Protests usually arise in response to difficult living conditions, like the protest in March 2022. The protest saw lorry drivers, fishermen, and farmers on the streets protesting the hike in energy prices. If these protests are not handled in time, they may result in civil unrest. Tourists should monitor local media and follow the advice of local authorities to avoid locations affected by protests or prone to social unrest.

Is Spain Safe From Terrorism?

Spain has seen its fair share of attacks from terrorists, and the alert for terrorism in Spain is high. The security operatives in the country have been able to prevent attacks and arrest terrorists. The most recent attacks happened in August 2017, where two terrorist attacks claimed about 24 lives, and left 152 injured.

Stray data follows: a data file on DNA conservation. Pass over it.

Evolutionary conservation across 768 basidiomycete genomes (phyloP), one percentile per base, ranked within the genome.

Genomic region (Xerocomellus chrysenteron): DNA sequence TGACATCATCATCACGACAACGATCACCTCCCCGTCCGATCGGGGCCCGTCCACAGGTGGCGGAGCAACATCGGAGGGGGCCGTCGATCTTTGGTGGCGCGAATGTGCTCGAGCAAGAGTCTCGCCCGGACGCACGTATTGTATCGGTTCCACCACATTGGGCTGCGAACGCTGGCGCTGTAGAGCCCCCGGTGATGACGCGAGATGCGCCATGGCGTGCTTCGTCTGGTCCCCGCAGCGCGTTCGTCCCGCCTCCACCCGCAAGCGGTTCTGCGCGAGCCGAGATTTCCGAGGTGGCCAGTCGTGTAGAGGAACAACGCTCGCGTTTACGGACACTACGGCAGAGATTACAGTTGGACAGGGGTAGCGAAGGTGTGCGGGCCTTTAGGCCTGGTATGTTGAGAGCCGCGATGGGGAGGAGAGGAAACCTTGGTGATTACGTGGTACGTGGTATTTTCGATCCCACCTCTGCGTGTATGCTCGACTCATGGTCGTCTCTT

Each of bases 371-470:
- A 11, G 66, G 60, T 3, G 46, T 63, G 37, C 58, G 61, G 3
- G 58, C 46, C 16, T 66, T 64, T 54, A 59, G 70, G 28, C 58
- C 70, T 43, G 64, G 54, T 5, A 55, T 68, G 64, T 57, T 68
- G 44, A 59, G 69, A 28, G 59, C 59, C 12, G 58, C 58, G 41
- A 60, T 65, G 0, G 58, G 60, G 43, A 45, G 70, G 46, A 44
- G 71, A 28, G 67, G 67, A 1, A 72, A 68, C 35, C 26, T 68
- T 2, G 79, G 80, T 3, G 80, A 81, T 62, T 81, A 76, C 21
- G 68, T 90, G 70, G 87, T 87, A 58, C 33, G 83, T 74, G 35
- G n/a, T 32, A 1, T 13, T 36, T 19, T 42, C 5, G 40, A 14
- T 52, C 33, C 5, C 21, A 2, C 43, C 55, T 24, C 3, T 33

Terrorist attacks have been targeted at public places like transport hubs, sporting venues, public transport, places of worship, tourist attractions, shopping areas and major events that attract large crowds. When on a tourist visit to Spain, be aware of possible threats when planning activities, and monitor the media for news and security updates. Also, follow the advice local authorities give, keep the emergency number handy and have local emergency contacts.

Getting Around in Spain: Transportation Safety

Spain has several transportation options that tourists can use while in the country. Although significant transportation hubs are common targets for terrorist attacks, security personnel do their best to guard against them. Tourists should be wary of pickpockets and petty thieves in public transport systems, especially around major cities and tourist attraction sites.